Don’t miss “God in America”

First impressions of PBS’ God in America, with some filling out by dialog with the series executive producer Mike Sullivan in today’s open chat on Patheos.  Maybe I should have divided the material into more than one post, but some friends have been dropping emails to post it all ASAP ;-)  So here you are …

  1. What is PBS’ God in America?
  2. Positives points
  3. What didn’t sit well, including some recommendations …

Don’t worry more is coming, including a tie back into the Elizabethtown College and Peacemaking series.  But I so much want to hear from you, scholars and the academically minded (from across the disciplines, not just history) and human beings (who may or may not be “Americans,” who may or may not be followers of Christ).  Note:  If you haven’t seen the series or missed some segments of the series, you can watch the whole series here (on-line, free)!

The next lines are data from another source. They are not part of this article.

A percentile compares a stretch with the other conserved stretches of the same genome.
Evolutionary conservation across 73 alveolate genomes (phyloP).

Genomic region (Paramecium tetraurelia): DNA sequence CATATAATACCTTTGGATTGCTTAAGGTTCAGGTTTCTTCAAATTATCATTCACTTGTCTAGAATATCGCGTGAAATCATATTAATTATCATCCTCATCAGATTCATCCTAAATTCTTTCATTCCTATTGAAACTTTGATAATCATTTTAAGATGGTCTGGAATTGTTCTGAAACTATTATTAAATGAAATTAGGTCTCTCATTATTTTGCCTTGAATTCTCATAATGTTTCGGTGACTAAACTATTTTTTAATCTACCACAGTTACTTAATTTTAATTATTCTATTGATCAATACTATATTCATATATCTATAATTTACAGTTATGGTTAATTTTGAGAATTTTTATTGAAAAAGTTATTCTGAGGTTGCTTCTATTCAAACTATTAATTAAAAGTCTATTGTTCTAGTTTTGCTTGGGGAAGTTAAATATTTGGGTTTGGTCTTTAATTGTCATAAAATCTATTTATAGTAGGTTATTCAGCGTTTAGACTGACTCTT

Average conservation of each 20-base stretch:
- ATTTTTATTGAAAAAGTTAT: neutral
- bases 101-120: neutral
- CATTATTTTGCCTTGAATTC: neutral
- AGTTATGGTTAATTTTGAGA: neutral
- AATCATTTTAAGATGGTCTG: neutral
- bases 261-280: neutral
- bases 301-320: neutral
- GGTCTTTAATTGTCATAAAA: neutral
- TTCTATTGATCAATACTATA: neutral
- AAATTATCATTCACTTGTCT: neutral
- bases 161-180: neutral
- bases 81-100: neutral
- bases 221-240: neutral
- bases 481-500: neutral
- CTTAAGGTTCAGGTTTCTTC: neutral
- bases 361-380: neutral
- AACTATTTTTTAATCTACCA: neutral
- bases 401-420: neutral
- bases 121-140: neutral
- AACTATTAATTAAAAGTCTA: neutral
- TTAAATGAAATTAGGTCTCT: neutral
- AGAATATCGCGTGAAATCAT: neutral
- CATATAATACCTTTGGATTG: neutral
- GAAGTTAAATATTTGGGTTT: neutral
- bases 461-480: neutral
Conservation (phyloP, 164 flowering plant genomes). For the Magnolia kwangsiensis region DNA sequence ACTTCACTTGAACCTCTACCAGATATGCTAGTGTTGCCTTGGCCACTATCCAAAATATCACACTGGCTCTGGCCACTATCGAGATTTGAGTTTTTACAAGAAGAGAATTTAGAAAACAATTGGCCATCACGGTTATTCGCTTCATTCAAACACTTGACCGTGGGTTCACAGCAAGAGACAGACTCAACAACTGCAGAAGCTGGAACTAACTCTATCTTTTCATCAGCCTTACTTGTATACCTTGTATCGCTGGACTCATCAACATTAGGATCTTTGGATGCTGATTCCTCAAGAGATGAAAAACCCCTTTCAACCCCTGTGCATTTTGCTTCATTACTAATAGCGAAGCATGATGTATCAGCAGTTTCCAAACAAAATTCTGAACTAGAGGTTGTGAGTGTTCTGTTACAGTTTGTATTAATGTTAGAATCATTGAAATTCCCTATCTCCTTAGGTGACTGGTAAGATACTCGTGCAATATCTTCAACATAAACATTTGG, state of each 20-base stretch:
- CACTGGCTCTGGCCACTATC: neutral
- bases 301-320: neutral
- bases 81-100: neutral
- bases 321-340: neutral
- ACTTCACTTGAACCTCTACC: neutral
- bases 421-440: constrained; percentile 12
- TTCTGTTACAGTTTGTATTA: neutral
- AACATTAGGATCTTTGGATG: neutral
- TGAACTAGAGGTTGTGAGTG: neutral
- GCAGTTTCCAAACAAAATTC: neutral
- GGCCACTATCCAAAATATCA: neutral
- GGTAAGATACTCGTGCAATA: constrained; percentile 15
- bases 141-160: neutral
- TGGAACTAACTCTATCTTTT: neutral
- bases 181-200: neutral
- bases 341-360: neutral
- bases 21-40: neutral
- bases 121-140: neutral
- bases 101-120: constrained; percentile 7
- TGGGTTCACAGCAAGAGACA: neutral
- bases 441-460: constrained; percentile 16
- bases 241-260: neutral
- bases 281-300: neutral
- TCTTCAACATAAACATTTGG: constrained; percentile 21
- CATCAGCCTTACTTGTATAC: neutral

What is PBS’ God in America?

For the first time on television, God in America explores the tumultuous 400-year history of the intersection of religion and public life in America, from the first European settlements to the 2008 presidential election. A co-production of AMERICAN EXPERIENCE and FRONTLINE, this six-hour series examines how religious dissidents helped shape the American concept of religious liberty and the controversial evolution of that ideal in the nation’s courts and political arena; how religious freedom and waves of new immigrants and religious revivals fueled competition in the religious marketplace; how movements for social reform — from abolition to civil rights — galvanized men and women to put their faith into political action; and how religious faith influenced conflicts from the American Revolution to the Cold War. — http://www.pbs.org/godinamerica/etc/introduction.html (10/14/2010, 9:49 am)

First Impressions

  • Positives points: